Fig. 3.

Suggestibility differences in CFQ total score for diagnosis threat condition (n = 155) and control condition (n = 144)


CFQ = Cognitive failures questionnaire.

Bars represent standard error of the mean.

Exploratory analyses

Though not in the focus of the current study, we examined the contribution of the following demographic and disease-related variables: (a) Age: Pearson product-moment correlation analysis between suggestibility (SSS total score) and age revealed a significant inverse correlation, r = -.36, p < .001 (i.e., older participants tended to be less suggestible). However, entering age as a covariate in the analyses did not meaningfully alter the study's findings (not presented). (b) Gender: An independent-samples t-test revealed that women reported more cognitive impairment than men, t(298) = -3.27, p < .001, d = 0.41, 95% CI [-10.40, -2.42]. Note, however, that the groups did not differ significantly in gender distribution and entering gender as an independent variable in the analyses did not alter the study's findings (not presented). (c) Duration of COVID-19 disease: Suggestibility (SSS total score) and duration of COVID-19 disease were not significantly correlated (r = -.09, p = .401). Correspondingly, use of disease duration as a covariate did not alter the study's findings (not presented).

Finally, cognitive complaints (CFQ total score) were analyzed using analysis of variance (ANOVA) with between-subjects factors of gender, education level (≤12 years, 13-15 years, ≥16 years) and suggestibility (low, average, and high; i.e., the sample was divided according to participants' SSS total scores). The analysis revealed no significant gender, education level, or suggestibility main effects [F(1,298) = 1.66, p = .20; F(2, 297) = 0.94, p = .51; F(2, 297) = 1.16, p = .254; respectively]. Correspondingly, the suggestibility x gender, suggestibility x education level, and gender x education level interactions were not significant [F(2, 297) = 0.82, p = .66; F(4, 295) = 2.06, p = .81; F(2, 297) = 0.54, p = .82; respectively]. The gender x education x suggestibility interaction was also not significant [F(4, 295) = 1.60, p = .19].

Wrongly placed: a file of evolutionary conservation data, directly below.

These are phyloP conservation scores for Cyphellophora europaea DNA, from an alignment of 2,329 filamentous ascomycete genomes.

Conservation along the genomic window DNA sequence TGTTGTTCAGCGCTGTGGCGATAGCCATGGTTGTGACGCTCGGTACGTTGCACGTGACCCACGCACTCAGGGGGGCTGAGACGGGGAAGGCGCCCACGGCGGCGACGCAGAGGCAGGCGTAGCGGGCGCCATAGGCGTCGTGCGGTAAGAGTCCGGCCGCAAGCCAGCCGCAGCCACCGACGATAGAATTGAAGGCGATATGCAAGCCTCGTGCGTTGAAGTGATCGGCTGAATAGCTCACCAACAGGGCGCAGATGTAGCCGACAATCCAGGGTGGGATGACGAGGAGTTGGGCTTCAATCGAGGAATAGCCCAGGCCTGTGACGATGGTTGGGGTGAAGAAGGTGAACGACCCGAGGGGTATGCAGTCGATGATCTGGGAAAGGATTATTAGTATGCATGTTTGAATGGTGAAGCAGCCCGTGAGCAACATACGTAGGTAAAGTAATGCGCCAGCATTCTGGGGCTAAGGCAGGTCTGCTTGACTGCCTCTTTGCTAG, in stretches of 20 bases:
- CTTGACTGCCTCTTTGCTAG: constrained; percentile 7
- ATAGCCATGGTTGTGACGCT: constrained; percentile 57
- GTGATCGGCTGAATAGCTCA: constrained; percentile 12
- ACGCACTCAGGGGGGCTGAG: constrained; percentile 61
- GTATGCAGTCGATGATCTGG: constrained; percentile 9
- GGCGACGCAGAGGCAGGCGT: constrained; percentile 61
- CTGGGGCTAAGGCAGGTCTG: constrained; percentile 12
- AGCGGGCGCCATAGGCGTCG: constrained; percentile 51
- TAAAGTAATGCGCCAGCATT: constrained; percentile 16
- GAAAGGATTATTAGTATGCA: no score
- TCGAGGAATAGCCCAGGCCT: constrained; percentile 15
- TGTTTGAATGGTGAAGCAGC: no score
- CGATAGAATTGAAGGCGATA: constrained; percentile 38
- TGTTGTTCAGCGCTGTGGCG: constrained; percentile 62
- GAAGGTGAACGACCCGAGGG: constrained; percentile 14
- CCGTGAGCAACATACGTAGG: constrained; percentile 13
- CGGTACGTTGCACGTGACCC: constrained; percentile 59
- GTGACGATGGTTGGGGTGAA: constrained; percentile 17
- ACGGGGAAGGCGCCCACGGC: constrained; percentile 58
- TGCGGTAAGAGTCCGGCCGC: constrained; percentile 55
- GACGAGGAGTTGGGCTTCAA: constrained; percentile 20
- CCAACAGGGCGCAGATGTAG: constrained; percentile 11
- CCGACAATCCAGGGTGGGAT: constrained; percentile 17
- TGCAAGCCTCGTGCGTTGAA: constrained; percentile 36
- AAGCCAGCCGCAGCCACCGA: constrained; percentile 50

General remarks

Analyses were conducted using the IBM Statistical Package for Social Sciences (SPSS) version 26.0 with a two-tailed p < .05 considered statistically significant in all analyses. Variables were assumed to be normally distributed after examining histograms (in accordance with Ghasemi & Zahediasl, 2012).


The current study contributes to the literature on diagnosis threat and suggestibility by focusing on the current COVID-19 pandemic. As expected, recovered COVID-19 patients reported more cognitive dysfunction than healthy controls, corresponding to recent studies (Goërtz et al., 2020). The study's key finding, however, was the effect of diagnosis threat; exposure to information regarding PCNS increased self-reported symptoms of cognitive dysfunction, but only among recovered COVID-19 patients. Diagnosis threat appears to be a specific manifestation of negative response expectancies (Kirsch, 1999), overlapping with the nocebo effect. The latter refers to the effects of negative expectations or anticipated future outcomes on state of health, with studies repeatedly indicating its widespread impact (Colloca & Barsky, 2020). Though speculative at present, the effect may stem from priming of memories related to everyday cognitive lapses, common in the general population (Voormolen et al., 2019). This possibility is in line with the expectation as etiology theory according to which PCS results from the linking of everyday complaints to a previous injury (i.e., a concussion) and thereby fueling expectations about recovery (Broshek et al., 2015). Furthermore, the current study implicates suggestibility in the susceptibility to the impact of diagnosis threat (Carter-Allison et al., 2016). More specifically, highly suggestible recovered COVID-19 patients were found to be particularly prone to the effects of diagnosis threat in their reporting of cognitive dysfunction. Self-reports of everyday cognitive functioning, a key element in the medical interview, may therefore be prone to the effect of diagnosis threat and related non-neurological factors (e.g., clinician driven iatrogenic processes; Niesten et al., 2020).